Virtual Desktop Infrastructure (VDI) technology enables remote users to access their desktop from anywhere using an internet connection. This technology has been around for a couple of decades but never received wide-scale corporate acceptance. Covid-19 has put the spotlight back on VDI and 2020 might well be the tipping point for this technology to go mainstream. Here are the top five reasons why:

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  1. Covid-19 has drastically altered the future of work

The pandemic has surged the adoption of work from home practices across organizations. Businesses are now demanding technology that is more secure, scalable, mobile and cost-effective. Enterprises are shifting focus to centralized VDI technologies such as Windows Virtual Desktop from Microsoft and Virtual Apps and Desktops from Citrix that promise to be leaner and more secure. Since the bulk of the processing is done on servers in the cloud, enterprises don’t need to deploy expensive hardware for employees to access resources. This also simplifies device management, support and security. None of the connecting devices store any sensitive data so this approach is extremely secure for remote workers. Software updates and patches can be easily applied across all access device hardware efficiently and securely, ensuring everyone is up to date.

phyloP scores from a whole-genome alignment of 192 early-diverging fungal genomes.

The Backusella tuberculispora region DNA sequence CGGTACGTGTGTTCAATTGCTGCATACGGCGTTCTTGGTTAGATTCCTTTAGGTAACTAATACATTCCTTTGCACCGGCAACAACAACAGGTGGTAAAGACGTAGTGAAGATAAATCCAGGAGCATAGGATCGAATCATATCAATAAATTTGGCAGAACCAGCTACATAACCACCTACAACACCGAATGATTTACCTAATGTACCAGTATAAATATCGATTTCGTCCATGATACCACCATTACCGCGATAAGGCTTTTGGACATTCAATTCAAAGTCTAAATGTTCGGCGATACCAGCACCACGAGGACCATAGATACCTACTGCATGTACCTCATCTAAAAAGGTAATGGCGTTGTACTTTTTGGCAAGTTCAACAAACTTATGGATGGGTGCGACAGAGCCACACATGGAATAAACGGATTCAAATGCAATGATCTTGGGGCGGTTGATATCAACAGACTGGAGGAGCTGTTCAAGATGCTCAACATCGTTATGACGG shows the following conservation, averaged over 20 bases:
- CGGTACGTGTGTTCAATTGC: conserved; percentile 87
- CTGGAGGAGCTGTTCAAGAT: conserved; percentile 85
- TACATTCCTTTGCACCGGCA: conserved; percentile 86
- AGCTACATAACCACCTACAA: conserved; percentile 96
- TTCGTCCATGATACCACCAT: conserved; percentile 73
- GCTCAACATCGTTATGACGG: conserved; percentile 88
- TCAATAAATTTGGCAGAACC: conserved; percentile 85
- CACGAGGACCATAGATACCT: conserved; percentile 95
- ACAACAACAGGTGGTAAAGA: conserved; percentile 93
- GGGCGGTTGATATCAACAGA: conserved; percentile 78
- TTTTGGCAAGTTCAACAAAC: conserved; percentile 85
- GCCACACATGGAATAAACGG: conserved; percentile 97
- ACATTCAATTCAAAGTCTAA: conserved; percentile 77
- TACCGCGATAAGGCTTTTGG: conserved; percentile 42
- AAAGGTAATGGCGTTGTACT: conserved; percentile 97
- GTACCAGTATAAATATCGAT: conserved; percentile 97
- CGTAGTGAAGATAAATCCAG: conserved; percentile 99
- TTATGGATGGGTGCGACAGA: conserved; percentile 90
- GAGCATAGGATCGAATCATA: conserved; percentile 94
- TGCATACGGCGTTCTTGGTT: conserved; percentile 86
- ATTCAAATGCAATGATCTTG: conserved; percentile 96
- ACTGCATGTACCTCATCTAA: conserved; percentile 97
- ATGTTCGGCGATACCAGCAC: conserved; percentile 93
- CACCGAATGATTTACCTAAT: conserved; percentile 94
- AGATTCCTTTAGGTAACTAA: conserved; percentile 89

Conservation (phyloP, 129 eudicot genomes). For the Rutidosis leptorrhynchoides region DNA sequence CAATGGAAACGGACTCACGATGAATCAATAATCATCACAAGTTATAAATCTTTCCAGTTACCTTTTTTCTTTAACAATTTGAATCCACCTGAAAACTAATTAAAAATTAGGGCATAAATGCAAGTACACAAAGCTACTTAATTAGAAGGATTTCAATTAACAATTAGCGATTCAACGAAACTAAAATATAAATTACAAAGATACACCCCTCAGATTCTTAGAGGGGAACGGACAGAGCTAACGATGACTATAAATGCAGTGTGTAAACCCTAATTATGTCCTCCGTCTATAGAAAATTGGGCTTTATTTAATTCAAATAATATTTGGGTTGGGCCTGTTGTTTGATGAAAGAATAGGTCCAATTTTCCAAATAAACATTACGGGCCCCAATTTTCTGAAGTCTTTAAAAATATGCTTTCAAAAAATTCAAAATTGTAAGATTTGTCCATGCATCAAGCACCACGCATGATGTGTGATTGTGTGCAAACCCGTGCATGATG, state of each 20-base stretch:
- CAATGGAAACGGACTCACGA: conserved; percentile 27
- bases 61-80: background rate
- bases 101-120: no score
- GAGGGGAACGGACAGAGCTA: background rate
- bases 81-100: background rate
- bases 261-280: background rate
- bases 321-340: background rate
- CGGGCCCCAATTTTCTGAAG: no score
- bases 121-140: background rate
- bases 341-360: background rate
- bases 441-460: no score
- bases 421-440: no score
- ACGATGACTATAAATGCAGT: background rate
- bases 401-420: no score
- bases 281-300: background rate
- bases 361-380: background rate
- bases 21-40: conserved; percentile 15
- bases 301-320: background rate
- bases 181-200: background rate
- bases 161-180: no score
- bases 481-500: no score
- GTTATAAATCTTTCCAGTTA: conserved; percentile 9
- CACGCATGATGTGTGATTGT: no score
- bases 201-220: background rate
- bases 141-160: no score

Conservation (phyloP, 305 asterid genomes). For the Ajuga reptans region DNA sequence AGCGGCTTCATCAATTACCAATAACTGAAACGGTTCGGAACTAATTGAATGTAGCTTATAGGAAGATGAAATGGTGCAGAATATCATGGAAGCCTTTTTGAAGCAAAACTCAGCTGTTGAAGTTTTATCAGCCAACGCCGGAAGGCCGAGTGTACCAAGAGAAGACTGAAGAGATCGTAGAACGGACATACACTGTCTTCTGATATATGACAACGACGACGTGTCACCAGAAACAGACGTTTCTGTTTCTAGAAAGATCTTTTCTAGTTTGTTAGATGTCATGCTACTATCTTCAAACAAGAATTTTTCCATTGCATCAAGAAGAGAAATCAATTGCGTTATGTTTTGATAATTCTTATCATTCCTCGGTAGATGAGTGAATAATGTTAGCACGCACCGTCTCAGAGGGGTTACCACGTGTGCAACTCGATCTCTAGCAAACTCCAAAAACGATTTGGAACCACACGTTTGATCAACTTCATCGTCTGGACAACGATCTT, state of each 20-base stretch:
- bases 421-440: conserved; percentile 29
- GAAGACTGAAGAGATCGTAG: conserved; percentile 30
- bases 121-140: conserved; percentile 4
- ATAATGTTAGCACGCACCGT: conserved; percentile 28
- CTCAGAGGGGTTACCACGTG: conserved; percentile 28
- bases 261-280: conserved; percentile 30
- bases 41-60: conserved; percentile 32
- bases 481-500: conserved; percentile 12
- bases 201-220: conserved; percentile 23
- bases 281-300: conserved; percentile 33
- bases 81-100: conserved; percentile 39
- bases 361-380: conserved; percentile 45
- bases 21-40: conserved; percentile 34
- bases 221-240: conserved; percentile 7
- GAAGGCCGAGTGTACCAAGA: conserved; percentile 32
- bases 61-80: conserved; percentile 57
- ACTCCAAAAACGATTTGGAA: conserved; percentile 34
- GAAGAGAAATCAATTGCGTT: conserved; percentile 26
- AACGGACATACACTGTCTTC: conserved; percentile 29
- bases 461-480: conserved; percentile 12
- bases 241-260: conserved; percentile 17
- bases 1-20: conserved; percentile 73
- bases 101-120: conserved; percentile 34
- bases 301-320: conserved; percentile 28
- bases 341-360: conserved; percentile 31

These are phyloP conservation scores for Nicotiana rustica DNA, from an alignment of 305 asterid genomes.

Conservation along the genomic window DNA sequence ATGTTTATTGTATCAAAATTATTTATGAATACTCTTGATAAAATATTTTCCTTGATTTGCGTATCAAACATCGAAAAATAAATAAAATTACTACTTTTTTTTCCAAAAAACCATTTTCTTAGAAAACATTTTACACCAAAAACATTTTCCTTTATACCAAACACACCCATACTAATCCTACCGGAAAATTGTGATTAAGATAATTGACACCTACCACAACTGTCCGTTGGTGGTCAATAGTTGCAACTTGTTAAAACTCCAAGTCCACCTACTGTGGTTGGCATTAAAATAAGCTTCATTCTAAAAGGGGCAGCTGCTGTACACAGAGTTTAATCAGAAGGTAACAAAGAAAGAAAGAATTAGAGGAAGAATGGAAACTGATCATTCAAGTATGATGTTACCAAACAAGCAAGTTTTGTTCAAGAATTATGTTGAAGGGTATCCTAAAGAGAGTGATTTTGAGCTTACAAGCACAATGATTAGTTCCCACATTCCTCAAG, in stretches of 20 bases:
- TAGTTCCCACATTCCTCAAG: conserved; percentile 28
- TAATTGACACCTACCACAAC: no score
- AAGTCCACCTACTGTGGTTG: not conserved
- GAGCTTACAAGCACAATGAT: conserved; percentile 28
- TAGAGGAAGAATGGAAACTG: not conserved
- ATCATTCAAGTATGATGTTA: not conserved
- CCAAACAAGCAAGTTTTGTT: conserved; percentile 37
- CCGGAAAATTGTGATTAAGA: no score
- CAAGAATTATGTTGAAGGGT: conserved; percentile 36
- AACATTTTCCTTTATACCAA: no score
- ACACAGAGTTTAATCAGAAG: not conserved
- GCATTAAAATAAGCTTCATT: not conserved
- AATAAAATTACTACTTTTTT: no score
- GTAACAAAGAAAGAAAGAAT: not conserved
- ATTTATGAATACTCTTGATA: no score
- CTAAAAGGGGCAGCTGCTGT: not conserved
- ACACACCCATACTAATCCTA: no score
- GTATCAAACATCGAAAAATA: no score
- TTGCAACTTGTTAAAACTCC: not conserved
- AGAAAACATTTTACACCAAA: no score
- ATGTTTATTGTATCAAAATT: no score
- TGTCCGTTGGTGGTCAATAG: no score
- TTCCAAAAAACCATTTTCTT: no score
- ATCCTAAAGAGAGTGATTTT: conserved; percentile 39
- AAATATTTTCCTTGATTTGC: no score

1. Cloud has kickstarted VDI acceptance

There is no debate that the demand for cloud-based computing has skyrocketed. Per Gartner research, public cloud services are set to grow by 19% in an IT market that is expected to decline by 8% overall in 2020. Previously, organizations were hesitant to move critical workloads to the cloud due to security concerns but with Microsoft alone investing more than $1B on public cloud security and employing over 3,500 global cybersecurity experts the industry is coming to terms with the fact that public cloud is becoming more secure than traditional datacenters. We have already witnessed traditional on-premise applications like Microsoft Office moving to the cloud with Microsoft 365 now VDI looks set to follow suit.

According to IDC, the evolution in public cloud has also given rise to two major use-cases in VDI: